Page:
POPPA NEEDS SHORTS

Given valid data, you can reach completely wrong conclusions. But given a wrong conclusion, you can still get a right answer!

WALT and LEIGH RICHMOND

Illustrated by John Schoenherr

Little Oley had wandered into forbidden territory again—Big Brother Sven's ham shack. The glowing bottles here were an irresistible lure, and he liked to pretend that he knew all there was to know about the mysteries in this room.

Of course, Sven said that not even he knew all of the mysteries, though he admitted he was one of the best ham operators extant, with QSOs from eighteen countries and thirty-eight states to his credit.

At the moment, Sven was busily probing into an open chassis with a hot soldering iron.

"Short's in here some place," he muttered.

"What makes shorts, Sven?" Oley wasn't so knowledgeable but what he would ask an occasional question.

Sven turned and glared down. "What are you doing in here? You know it's a Federal Offense for anybody to come into this room without I say so?"

"Momma and Hilda come in all the time, and you don't say so." Oley stood firm on what he figured were legal grounds. "What makes shorts?"

Sven relented a little. This brother had been something of a surprise to him, coming along when Sven was a full ten years old. But, he reflected, after a few years maybe I should get used to the idea. Actually, he sort of liked the youngster.

"Shorts," he said, speaking from the superior eminence of his fourteen years to the four-year-old, "is when electricity finds a way to get back where it came from without doing a lot of hard work getting there. But you see, electricity like to work; so, even when it has an easy way, it just works harder and uses itself up."

This confused explanation of shorts was, of course, taken verbatim, despite the fact that Oley couldn't define half the words and probably couldn't even pronounce them.

"I don't like shorts. I don't like these pink shorts Momma put on me this morning. Is they electrics, Sven?"

Sven glanced around at the accidentally-dyed-in-the-laundry, formerly white shorts.

"Um-m-m. Yeah. You could call 'em electric."

With this Oley let out whoop and dashed out of the room, trailing a small voice behind him. "Momma, Momma. Sven says my shorts is electric!"

"I'll short Sven's electrics for him, if he makes fun of your shorts!" Oley heard his mother's comforting reply.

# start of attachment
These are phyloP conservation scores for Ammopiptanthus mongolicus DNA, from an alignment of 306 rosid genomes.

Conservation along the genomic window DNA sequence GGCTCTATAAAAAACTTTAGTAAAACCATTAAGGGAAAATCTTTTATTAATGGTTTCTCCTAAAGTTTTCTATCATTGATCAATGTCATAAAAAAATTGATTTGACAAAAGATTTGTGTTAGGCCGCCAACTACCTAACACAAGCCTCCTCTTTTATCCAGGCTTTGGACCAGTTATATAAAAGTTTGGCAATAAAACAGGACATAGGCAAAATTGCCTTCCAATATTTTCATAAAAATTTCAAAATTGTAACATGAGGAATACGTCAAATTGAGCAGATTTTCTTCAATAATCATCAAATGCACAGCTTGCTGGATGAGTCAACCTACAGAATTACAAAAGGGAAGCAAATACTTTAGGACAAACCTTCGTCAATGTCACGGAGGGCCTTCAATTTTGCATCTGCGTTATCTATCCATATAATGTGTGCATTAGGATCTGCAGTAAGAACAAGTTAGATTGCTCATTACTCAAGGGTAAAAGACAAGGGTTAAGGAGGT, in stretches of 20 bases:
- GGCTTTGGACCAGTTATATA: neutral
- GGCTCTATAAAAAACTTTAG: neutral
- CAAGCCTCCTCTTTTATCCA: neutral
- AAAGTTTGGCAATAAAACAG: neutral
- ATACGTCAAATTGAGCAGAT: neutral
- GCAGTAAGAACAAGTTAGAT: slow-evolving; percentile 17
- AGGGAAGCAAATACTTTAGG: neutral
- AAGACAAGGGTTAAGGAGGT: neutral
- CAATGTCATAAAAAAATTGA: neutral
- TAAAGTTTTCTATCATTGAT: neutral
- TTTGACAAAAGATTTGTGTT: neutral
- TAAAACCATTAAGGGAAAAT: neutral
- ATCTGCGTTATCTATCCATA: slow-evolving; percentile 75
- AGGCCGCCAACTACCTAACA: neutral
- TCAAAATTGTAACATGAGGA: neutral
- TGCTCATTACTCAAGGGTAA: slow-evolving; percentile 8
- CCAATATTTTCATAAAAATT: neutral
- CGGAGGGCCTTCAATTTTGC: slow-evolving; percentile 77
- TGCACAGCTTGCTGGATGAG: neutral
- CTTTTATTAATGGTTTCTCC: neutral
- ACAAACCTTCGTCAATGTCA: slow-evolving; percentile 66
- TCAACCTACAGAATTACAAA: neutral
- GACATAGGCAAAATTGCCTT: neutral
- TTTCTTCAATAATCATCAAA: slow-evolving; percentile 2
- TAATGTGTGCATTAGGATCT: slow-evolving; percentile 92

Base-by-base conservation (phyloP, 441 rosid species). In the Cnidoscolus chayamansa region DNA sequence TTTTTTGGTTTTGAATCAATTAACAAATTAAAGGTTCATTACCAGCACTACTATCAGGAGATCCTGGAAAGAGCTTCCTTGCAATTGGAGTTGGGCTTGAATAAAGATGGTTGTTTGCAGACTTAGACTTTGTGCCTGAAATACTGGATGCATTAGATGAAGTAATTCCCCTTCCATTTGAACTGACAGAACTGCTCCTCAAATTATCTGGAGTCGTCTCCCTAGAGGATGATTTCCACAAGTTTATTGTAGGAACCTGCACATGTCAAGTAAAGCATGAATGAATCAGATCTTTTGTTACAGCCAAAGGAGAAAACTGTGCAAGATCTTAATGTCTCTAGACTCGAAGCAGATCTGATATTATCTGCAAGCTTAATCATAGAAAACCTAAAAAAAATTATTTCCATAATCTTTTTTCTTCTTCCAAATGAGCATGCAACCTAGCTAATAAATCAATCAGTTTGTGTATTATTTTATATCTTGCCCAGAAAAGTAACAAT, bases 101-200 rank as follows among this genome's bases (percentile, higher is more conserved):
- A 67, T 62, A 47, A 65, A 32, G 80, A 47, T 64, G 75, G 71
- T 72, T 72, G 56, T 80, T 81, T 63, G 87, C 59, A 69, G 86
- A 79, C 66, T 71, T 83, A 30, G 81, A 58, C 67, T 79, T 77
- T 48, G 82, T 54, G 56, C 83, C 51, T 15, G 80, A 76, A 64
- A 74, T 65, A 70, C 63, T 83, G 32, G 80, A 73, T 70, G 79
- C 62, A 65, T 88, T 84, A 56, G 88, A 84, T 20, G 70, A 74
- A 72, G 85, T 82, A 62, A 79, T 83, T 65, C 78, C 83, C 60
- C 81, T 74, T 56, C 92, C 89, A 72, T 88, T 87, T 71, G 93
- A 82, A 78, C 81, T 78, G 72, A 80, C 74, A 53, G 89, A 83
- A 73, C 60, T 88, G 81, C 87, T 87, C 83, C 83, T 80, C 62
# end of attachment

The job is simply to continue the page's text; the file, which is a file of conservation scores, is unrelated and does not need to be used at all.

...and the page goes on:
In the adult world days passed before Oley's accidentally acquired pattern of nubilous information on the subject of shorts was enlarged. It was only days in the adult world, but in Oley's world each day was a mountainous fraction of an entire lifetime, into which came tumbling and jumbling—or were pulled—bits, pieces, oddments, landslides and acquisitions of information on every subject that he ran into, or that ran into him. Nobody had told Oley that acquiring information was his job at the moment; the acquisition was partly accidental, mostly instinctive, and spurred by an intense curiosity and an even more intense determination to master the world as he saw it.

There was the taste of the sick green flowers that Momma kept in the window box and, just for a side course, a little bit of the dirt, too. There were the patterns of the rain on the window, and the reactions of a cat to having its tail pulled. The fact that you touch a stove one time, and it's cool and comfortable to lay your head against, and another time it hurts. Things like that. And other things—towering adults who sometimes swoop down on you and throw you high into the air; and most times walk over you, around you, and ignore you completely. The jumble of assorted and unsorted information that is the heritage of every growing young inquiring brain.

In terms of time, it was only a couple of weeks, if you were looking at it as an adult, until the next "shorts" incident.

Oley was sitting peacefully at the breakfast table, doing his level best to control the manipulation of the huge knife-fork-and-spoon, plate-bowl-and-glass, from which he was expected to eat a meal. Things smelled good. Momma was cooking doste, and that to Oley smelled best of all. The doster ticked quietly to itself, then gave a loud pop, and up came two golden-brown slices of doste. Dostes? Oley wasn't sure. But he hadn't really begun paying too much attention to whether one doste was the same as two doste or what, though he could quite proudly tell you the difference between one and two.

Out it came, and fresh butter was spread on it, and in went two shiny white beds, for some more doste.

Little Oley watched in fascination. And now he reached for the tremendous glass sitting on the table in front of him. But his fingers didn't quite make it. Somehow, the glass was heavy and slippery, and it eluded him, rolled over on its side, and spilled the bright purple juicy contents out across the table in a huge swish.

Oley wasn't dismayed, but watched with a researcher's interest as the bright purple juice swept across the table towards the busily ticking doster. Momma, of course, wasn't here, or she would have been gruff about it. She'd just gone into the other room.

The juice spread rapidly at first, and then more and more slowly, making a huge, circuitous river spreading across the table, first towards the doster and then away from it towards the frayed power-cord lying on the table. It touched and began to run along the cord. Not a very eventful recording so far, but Oley watched, charmed.

As he watched, a few bubbles began to appear near the frayed spot. A few wisps of steam. And then, suddenly, there was a loud, snarling splat—and Momma screamed from the doorway. "That juice is making a short!"

The information, of course, was duly recorded. Juice makes shorts.

It was a minor item of information, mixed into a jumble of others, and nothing else was added to this particular file for nearly another week.